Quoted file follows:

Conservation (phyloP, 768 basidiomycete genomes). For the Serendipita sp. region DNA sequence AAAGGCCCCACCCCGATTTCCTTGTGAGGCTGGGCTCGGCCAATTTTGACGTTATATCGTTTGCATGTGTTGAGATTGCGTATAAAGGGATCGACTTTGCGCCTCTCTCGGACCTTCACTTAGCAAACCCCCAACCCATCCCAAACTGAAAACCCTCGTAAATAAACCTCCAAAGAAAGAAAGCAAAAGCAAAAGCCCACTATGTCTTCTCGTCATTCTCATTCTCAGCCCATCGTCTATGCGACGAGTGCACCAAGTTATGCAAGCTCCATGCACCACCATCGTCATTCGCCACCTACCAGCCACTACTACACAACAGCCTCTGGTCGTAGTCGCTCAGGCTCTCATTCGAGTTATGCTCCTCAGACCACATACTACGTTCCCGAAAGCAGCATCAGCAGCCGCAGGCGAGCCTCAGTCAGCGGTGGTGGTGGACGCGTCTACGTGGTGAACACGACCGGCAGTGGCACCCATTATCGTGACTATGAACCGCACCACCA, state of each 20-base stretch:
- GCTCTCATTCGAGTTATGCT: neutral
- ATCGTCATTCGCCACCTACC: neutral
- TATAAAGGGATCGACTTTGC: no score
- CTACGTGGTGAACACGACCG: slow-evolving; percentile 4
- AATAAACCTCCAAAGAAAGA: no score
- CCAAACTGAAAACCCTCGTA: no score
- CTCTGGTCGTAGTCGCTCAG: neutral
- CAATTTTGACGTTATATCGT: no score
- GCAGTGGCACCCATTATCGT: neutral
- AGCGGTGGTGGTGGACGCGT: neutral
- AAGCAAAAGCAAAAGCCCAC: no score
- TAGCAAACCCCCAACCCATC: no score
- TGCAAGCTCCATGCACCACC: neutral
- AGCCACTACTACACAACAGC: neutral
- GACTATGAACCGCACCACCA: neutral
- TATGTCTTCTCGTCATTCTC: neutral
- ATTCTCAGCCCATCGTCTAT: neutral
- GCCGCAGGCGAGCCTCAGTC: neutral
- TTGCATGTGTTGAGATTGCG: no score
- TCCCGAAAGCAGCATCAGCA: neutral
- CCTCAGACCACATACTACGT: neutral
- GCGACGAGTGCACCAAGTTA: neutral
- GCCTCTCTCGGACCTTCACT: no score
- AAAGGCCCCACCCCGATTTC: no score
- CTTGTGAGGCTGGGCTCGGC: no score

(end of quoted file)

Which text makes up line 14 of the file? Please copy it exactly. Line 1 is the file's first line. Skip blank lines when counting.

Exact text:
- TGCAAGCTCCATGCACCACC: neutral